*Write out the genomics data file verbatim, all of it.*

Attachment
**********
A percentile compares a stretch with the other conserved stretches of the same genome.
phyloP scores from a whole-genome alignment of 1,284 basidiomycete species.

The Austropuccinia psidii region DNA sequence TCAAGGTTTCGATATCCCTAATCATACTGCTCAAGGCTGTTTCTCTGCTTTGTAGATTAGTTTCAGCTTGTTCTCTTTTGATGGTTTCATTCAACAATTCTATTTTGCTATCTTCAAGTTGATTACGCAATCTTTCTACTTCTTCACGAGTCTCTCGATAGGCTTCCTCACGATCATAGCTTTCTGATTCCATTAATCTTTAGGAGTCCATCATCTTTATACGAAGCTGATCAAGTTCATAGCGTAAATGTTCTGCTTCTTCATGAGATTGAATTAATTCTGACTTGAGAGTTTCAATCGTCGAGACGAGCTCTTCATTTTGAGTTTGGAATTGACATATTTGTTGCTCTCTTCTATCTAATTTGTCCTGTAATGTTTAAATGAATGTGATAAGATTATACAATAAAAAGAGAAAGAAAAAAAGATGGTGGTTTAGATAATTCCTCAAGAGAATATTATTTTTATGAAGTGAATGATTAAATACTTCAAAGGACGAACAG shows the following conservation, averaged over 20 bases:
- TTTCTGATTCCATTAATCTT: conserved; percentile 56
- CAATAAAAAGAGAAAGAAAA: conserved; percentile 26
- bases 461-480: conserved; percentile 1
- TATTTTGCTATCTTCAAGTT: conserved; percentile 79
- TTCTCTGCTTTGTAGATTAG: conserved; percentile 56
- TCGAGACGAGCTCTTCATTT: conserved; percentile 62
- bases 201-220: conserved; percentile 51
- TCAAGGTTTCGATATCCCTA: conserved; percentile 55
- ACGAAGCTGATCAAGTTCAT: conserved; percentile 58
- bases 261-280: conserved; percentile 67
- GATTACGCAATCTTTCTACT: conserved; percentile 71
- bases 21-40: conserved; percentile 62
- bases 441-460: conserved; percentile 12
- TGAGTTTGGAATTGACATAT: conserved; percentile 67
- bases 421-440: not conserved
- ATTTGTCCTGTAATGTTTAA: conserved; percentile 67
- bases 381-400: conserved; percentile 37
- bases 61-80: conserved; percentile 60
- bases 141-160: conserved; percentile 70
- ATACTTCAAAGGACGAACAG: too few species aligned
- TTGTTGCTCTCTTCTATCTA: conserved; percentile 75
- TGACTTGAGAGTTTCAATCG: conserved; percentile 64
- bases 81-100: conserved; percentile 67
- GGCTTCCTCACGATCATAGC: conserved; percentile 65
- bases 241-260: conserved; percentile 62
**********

A percentile compares a stretch with the other conserved stretches of the same genome.
phyloP scores from a whole-genome alignment of 1,284 basidiomycete species.

The Austropuccinia psidii region DNA sequence TCAAGGTTTCGATATCCCTAATCATACTGCTCAAGGCTGTTTCTCTGCTTTGTAGATTAGTTTCAGCTTGTTCTCTTTTGATGGTTTCATTCAACAATTCTATTTTGCTATCTTCAAGTTGATTACGCAATCTTTCTACTTCTTCACGAGTCTCTCGATAGGCTTCCTCACGATCATAGCTTTCTGATTCCATTAATCTTTAGGAGTCCATCATCTTTATACGAAGCTGATCAAGTTCATAGCGTAAATGTTCTGCTTCTTCATGAGATTGAATTAATTCTGACTTGAGAGTTTCAATCGTCGAGACGAGCTCTTCATTTTGAGTTTGGAATTGACATATTTGTTGCTCTCTTCTATCTAATTTGTCCTGTAATGTTTAAATGAATGTGATAAGATTATACAATAAAAAGAGAAAGAAAAAAAGATGGTGGTTTAGATAATTCCTCAAGAGAATATTATTTTTATGAAGTGAATGATTAAATACTTCAAAGGACGAACAG shows the following conservation, averaged over 20 bases:
- TTTCTGATTCCATTAATCTT: conserved; percentile 56
- CAATAAAAAGAGAAAGAAAA: conserved; percentile 26
- bases 461-480: conserved; percentile 1
- TATTTTGCTATCTTCAAGTT: conserved; percentile 79
- TTCTCTGCTTTGTAGATTAG: conserved; percentile 56
- TCGAGACGAGCTCTTCATTT: conserved; percentile 62
- bases 201-220: conserved; percentile 51
- TCAAGGTTTCGATATCCCTA: conserved; percentile 55
- ACGAAGCTGATCAAGTTCAT: conserved; percentile 58
- bases 261-280: conserved; percentile 67
- GATTACGCAATCTTTCTACT: conserved; percentile 71
- bases 21-40: conserved; percentile 62
- bases 441-460: conserved; percentile 12
- TGAGTTTGGAATTGACATAT: conserved; percentile 67
- bases 421-440: not conserved
- ATTTGTCCTGTAATGTTTAA: conserved; percentile 67
- bases 381-400: conserved; percentile 37
- bases 61-80: conserved; percentile 60
- bases 141-160: conserved; percentile 70
- ATACTTCAAAGGACGAACAG: too few species aligned
- TTGTTGCTCTCTTCTATCTA: conserved; percentile 75
- TGACTTGAGAGTTTCAATCG: conserved; percentile 64
- bases 81-100: conserved; percentile 67
- GGCTTCCTCACGATCATAGC: conserved; percentile 65
- bases 241-260: conserved; percentile 62